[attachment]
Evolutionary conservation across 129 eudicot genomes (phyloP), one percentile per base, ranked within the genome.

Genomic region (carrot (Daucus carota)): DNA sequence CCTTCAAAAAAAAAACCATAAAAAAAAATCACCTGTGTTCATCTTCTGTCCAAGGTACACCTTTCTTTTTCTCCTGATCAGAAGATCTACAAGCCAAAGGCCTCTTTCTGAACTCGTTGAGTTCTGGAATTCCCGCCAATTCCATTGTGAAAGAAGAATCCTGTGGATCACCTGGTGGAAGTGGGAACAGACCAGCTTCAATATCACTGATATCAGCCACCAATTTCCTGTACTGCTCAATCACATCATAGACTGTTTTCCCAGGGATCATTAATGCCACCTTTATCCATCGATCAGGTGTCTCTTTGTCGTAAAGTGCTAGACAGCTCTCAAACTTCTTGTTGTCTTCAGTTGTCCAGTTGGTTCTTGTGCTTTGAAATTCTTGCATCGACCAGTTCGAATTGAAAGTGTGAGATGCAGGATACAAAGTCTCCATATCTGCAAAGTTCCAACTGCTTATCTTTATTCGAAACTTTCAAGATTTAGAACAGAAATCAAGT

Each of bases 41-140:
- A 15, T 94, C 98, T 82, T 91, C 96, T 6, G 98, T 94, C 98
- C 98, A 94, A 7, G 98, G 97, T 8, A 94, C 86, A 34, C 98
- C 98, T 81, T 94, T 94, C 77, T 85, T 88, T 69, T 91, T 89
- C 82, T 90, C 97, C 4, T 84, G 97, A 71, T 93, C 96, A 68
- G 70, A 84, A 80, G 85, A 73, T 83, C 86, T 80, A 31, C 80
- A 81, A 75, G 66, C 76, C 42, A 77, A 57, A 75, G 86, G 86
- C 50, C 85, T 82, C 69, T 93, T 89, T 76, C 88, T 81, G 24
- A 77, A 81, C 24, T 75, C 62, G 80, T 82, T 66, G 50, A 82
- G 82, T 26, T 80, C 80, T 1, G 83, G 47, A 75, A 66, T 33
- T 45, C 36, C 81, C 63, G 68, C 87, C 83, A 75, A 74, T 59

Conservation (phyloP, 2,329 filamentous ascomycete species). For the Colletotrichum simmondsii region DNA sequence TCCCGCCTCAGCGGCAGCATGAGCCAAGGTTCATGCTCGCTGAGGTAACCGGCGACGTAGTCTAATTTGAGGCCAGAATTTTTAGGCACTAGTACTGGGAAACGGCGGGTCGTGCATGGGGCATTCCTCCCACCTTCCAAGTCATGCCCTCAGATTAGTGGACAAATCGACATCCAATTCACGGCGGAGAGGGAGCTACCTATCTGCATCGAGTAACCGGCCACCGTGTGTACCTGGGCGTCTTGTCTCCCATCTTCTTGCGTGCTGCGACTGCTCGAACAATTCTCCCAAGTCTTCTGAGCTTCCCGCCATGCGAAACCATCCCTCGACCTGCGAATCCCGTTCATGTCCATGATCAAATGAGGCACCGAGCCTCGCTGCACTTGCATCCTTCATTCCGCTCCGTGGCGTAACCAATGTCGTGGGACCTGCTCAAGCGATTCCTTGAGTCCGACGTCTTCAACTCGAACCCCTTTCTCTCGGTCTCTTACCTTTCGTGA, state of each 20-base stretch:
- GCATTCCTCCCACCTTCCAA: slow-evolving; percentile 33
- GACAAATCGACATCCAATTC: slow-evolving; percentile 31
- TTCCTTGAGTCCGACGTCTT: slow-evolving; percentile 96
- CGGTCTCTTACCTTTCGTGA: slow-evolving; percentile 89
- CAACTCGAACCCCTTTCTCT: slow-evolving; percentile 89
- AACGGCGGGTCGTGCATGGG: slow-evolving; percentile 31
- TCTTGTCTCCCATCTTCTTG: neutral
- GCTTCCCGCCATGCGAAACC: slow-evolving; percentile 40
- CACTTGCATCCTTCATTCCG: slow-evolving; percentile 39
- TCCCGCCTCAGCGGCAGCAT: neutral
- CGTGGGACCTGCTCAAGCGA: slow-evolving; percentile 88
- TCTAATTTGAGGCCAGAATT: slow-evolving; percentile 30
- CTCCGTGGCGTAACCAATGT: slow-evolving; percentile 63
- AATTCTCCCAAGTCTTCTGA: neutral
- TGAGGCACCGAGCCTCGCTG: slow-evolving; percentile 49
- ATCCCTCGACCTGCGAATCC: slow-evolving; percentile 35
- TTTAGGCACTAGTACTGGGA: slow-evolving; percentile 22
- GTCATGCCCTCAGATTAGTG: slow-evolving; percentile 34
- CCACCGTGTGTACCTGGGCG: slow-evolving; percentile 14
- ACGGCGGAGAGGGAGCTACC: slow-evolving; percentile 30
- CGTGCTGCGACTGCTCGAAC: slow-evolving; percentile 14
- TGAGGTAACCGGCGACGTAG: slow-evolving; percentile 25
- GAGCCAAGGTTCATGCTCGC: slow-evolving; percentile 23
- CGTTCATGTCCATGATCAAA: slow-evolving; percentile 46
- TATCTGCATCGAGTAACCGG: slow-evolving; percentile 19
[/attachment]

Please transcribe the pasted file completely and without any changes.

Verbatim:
Evolutionary conservation across 129 eudicot genomes (phyloP), one percentile per base, ranked within the genome.

Genomic region (carrot (Daucus carota)): DNA sequence CCTTCAAAAAAAAAACCATAAAAAAAAATCACCTGTGTTCATCTTCTGTCCAAGGTACACCTTTCTTTTTCTCCTGATCAGAAGATCTACAAGCCAAAGGCCTCTTTCTGAACTCGTTGAGTTCTGGAATTCCCGCCAATTCCATTGTGAAAGAAGAATCCTGTGGATCACCTGGTGGAAGTGGGAACAGACCAGCTTCAATATCACTGATATCAGCCACCAATTTCCTGTACTGCTCAATCACATCATAGACTGTTTTCCCAGGGATCATTAATGCCACCTTTATCCATCGATCAGGTGTCTCTTTGTCGTAAAGTGCTAGACAGCTCTCAAACTTCTTGTTGTCTTCAGTTGTCCAGTTGGTTCTTGTGCTTTGAAATTCTTGCATCGACCAGTTCGAATTGAAAGTGTGAGATGCAGGATACAAAGTCTCCATATCTGCAAAGTTCCAACTGCTTATCTTTATTCGAAACTTTCAAGATTTAGAACAGAAATCAAGT

Each of bases 41-140:
- A 15, T 94, C 98, T 82, T 91, C 96, T 6, G 98, T 94, C 98
- C 98, A 94, A 7, G 98, G 97, T 8, A 94, C 86, A 34, C 98
- C 98, T 81, T 94, T 94, C 77, T 85, T 88, T 69, T 91, T 89
- C 82, T 90, C 97, C 4, T 84, G 97, A 71, T 93, C 96, A 68
- G 70, A 84, A 80, G 85, A 73, T 83, C 86, T 80, A 31, C 80
- A 81, A 75, G 66, C 76, C 42, A 77, A 57, A 75, G 86, G 86
- C 50, C 85, T 82, C 69, T 93, T 89, T 76, C 88, T 81, G 24
- A 77, A 81, C 24, T 75, C 62, G 80, T 82, T 66, G 50, A 82
- G 82, T 26, T 80, C 80, T 1, G 83, G 47, A 75, A 66, T 33
- T 45, C 36, C 81, C 63, G 68, C 87, C 83, A 75, A 74, T 59

Conservation (phyloP, 2,329 filamentous ascomycete species). For the Colletotrichum simmondsii region DNA sequence TCCCGCCTCAGCGGCAGCATGAGCCAAGGTTCATGCTCGCTGAGGTAACCGGCGACGTAGTCTAATTTGAGGCCAGAATTTTTAGGCACTAGTACTGGGAAACGGCGGGTCGTGCATGGGGCATTCCTCCCACCTTCCAAGTCATGCCCTCAGATTAGTGGACAAATCGACATCCAATTCACGGCGGAGAGGGAGCTACCTATCTGCATCGAGTAACCGGCCACCGTGTGTACCTGGGCGTCTTGTCTCCCATCTTCTTGCGTGCTGCGACTGCTCGAACAATTCTCCCAAGTCTTCTGAGCTTCCCGCCATGCGAAACCATCCCTCGACCTGCGAATCCCGTTCATGTCCATGATCAAATGAGGCACCGAGCCTCGCTGCACTTGCATCCTTCATTCCGCTCCGTGGCGTAACCAATGTCGTGGGACCTGCTCAAGCGATTCCTTGAGTCCGACGTCTTCAACTCGAACCCCTTTCTCTCGGTCTCTTACCTTTCGTGA, state of each 20-base stretch:
- GCATTCCTCCCACCTTCCAA: slow-evolving; percentile 33
- GACAAATCGACATCCAATTC: slow-evolving; percentile 31
- TTCCTTGAGTCCGACGTCTT: slow-evolving; percentile 96
- CGGTCTCTTACCTTTCGTGA: slow-evolving; percentile 89
- CAACTCGAACCCCTTTCTCT: slow-evolving; percentile 89
- AACGGCGGGTCGTGCATGGG: slow-evolving; percentile 31
- TCTTGTCTCCCATCTTCTTG: neutral
- GCTTCCCGCCATGCGAAACC: slow-evolving; percentile 40
- CACTTGCATCCTTCATTCCG: slow-evolving; percentile 39
- TCCCGCCTCAGCGGCAGCAT: neutral
- CGTGGGACCTGCTCAAGCGA: slow-evolving; percentile 88
- TCTAATTTGAGGCCAGAATT: slow-evolving; percentile 30
- CTCCGTGGCGTAACCAATGT: slow-evolving; percentile 63
- AATTCTCCCAAGTCTTCTGA: neutral
- TGAGGCACCGAGCCTCGCTG: slow-evolving; percentile 49
- ATCCCTCGACCTGCGAATCC: slow-evolving; percentile 35
- TTTAGGCACTAGTACTGGGA: slow-evolving; percentile 22
- GTCATGCCCTCAGATTAGTG: slow-evolving; percentile 34
- CCACCGTGTGTACCTGGGCG: slow-evolving; percentile 14
- ACGGCGGAGAGGGAGCTACC: slow-evolving; percentile 30
- CGTGCTGCGACTGCTCGAAC: slow-evolving; percentile 14
- TGAGGTAACCGGCGACGTAG: slow-evolving; percentile 25
- GAGCCAAGGTTCATGCTCGC: slow-evolving; percentile 23
- CGTTCATGTCCATGATCAAA: slow-evolving; percentile 46
- TATCTGCATCGAGTAACCGG: slow-evolving; percentile 19